- Course: HR Metrics That Matter
- Module: Setting The Foundation
- Lesson Type: Video
- Lesson Duration: 2:36
Before going any further into this topic, let’s clarify a few myths vs. realities.
Myth number 1. Metrics and analytics are the same thing. I’ve seen and heard these two terms used interchangeably. And it’s wrong. Do not confuse the word “metrics” with the word “analytics”. To be clear, it’s close. The two are very much related but NOT the same thing. Here’s the reality.
Essentially, metrics are the foundation for calculating and developing analytics. Metrics are a part of analytics.
Metrics are measurements. HR and other business functions may use a dashboard or a scorecard. A scorecard illustrates the most important measurements for the department’s goals and activities. HR metrics can include turnover rate, time to fill, number of trained employees, number of job openings filled, etc.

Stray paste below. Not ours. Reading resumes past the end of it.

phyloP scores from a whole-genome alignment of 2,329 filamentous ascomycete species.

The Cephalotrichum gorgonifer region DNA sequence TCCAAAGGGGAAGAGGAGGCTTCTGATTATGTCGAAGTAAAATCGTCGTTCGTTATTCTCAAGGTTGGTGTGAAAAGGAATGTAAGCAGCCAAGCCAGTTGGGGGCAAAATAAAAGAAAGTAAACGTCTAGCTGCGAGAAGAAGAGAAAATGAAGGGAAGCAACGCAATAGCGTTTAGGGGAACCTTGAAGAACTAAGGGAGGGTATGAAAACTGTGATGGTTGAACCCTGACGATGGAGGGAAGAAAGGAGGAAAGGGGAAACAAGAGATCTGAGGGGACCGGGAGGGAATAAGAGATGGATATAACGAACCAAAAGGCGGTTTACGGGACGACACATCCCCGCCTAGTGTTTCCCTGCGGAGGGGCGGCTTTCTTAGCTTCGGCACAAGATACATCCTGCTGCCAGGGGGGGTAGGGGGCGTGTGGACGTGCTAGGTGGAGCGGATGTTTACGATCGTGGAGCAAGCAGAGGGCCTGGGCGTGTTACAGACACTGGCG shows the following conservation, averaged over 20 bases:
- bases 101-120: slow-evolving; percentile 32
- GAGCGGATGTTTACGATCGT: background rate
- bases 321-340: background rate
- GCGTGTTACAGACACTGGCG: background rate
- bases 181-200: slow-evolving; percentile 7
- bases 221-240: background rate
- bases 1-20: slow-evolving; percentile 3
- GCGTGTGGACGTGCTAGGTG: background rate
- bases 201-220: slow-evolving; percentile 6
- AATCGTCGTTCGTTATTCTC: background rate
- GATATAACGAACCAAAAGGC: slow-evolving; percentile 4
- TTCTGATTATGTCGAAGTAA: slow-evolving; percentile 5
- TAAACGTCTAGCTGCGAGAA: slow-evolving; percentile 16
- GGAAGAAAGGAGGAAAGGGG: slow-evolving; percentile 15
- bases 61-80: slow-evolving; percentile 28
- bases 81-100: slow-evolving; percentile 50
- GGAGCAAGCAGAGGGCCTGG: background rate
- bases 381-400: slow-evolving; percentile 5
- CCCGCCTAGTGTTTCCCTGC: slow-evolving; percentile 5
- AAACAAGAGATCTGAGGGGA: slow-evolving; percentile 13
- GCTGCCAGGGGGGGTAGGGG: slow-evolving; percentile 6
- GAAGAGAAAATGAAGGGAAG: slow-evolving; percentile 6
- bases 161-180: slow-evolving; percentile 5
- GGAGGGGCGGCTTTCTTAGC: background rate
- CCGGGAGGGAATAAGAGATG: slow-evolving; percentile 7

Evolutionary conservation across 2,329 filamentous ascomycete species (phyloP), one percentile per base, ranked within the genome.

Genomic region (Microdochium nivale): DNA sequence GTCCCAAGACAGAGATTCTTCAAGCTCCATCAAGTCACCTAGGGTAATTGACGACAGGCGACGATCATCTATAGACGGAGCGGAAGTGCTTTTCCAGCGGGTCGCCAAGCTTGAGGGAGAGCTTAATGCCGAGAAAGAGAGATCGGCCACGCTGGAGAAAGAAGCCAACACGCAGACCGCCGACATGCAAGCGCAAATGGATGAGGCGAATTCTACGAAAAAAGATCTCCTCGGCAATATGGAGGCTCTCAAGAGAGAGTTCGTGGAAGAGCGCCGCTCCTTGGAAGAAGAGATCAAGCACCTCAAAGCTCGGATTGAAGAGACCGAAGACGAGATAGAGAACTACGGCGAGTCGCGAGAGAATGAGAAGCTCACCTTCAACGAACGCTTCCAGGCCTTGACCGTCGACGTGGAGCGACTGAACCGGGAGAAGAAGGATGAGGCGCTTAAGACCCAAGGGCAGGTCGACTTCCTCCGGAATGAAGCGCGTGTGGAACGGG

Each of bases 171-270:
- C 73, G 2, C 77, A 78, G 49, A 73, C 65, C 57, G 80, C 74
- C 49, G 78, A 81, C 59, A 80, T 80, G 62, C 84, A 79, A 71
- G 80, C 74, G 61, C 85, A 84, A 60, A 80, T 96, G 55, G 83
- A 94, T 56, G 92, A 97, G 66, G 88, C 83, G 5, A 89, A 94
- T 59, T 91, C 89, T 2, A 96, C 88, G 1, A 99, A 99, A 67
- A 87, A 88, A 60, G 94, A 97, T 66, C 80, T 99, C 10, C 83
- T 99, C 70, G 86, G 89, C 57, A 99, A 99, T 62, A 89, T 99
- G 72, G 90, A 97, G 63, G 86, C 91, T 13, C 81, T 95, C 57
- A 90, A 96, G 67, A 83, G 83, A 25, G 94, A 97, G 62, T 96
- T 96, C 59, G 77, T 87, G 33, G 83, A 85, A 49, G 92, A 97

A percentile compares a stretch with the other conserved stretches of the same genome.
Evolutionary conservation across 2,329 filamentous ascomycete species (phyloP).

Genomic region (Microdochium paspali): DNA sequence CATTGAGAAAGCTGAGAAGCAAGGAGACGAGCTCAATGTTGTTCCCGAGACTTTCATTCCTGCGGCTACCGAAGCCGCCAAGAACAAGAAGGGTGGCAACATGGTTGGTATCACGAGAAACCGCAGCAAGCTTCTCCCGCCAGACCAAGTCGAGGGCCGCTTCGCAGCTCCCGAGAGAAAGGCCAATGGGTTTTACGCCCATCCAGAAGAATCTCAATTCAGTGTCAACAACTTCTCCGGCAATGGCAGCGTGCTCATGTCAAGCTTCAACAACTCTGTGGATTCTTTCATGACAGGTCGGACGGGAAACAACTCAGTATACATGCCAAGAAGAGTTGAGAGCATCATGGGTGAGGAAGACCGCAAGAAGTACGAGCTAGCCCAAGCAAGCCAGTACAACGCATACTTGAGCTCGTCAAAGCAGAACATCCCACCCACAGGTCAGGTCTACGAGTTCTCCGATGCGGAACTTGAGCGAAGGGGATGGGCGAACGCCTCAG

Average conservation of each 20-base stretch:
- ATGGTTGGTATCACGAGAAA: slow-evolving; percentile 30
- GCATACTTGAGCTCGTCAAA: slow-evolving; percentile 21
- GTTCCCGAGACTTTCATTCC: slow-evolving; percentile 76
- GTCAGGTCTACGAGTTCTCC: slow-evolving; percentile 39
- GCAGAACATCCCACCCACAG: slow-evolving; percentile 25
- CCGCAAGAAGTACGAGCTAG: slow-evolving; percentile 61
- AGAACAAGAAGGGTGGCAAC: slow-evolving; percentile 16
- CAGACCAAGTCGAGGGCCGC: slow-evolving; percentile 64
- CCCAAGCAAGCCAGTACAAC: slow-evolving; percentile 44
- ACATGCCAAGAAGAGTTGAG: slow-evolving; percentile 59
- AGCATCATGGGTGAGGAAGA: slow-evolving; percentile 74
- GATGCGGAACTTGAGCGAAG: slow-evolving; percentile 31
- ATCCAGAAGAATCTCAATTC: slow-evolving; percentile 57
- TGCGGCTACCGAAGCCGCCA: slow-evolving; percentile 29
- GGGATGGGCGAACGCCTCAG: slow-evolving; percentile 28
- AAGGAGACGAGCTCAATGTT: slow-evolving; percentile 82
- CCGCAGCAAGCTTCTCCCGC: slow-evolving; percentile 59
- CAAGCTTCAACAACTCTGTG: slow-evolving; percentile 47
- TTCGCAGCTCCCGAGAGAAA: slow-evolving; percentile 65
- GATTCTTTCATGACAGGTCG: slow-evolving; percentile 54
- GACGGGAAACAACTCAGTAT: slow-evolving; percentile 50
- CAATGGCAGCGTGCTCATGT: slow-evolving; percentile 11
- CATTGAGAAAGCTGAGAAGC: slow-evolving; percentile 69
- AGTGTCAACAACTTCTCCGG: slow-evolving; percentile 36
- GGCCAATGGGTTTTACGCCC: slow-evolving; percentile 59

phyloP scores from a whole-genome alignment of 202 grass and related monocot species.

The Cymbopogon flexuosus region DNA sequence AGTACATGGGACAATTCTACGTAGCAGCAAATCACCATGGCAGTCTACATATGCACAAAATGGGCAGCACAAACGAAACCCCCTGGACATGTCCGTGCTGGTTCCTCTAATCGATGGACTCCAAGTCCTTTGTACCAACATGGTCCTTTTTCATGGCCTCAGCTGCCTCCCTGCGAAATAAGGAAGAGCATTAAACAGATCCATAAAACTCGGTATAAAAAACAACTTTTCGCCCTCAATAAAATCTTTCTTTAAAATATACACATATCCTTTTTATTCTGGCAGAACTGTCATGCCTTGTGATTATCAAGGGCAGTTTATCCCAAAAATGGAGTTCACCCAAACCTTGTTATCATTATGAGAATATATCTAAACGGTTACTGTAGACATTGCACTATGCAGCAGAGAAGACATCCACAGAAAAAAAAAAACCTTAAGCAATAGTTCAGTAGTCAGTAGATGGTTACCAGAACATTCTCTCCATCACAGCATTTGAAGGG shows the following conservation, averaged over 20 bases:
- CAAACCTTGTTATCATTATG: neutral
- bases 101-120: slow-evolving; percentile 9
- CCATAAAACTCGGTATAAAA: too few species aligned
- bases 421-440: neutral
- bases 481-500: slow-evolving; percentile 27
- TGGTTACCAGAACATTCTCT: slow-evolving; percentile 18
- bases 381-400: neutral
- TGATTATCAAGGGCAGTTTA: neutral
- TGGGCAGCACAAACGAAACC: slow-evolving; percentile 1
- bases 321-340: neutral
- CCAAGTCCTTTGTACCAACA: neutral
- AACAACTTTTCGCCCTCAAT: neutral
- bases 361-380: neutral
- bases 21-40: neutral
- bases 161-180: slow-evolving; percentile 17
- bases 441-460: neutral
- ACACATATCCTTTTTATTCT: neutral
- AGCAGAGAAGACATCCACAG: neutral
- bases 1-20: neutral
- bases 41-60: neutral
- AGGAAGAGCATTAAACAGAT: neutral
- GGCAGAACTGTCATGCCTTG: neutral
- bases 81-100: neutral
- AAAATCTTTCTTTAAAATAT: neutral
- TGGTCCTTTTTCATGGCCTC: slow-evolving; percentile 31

Metrics are descriptive of what happened in the past and what’s happening here and now. We monitor metrics and through HR analytic techniques we take the data a step further. We want to pull insights from that data for making better decisions. Now, to make matters more confusing…
There is also “descriptive analytics”. (I talk about this in my course, titled “HR Analytics”.)
Descriptive analytics answers the question “What happened?”. So…descriptive analytics are essentially metrics. They examine past and present data and can be represented visually with bar graphs, tables and pie charts.
Most functions such as sales, marketing, operations, finance and, of course, HR use this type of information to illustrate their level of efficiency and effectiveness. In fact, the majority of the metrics we use fall into this category. The data is usually a count, sum, percentage or average. Have you ever accessed your company’s quarterly or annual reports? It is full of descriptive analytics. We’re going to come back to this in a bit.
Christina A. Danforth, SHRM-SCP & SPHR, launched HR Jetpack in 2016 to support the development and professional growth of her fellow HR colleagues. She started her HR career in 2002....Christina's Full Bio
Module 1 0/11
Setting The Foundation
Module 2 0/7
Module 3 0/5
Module 4 0/5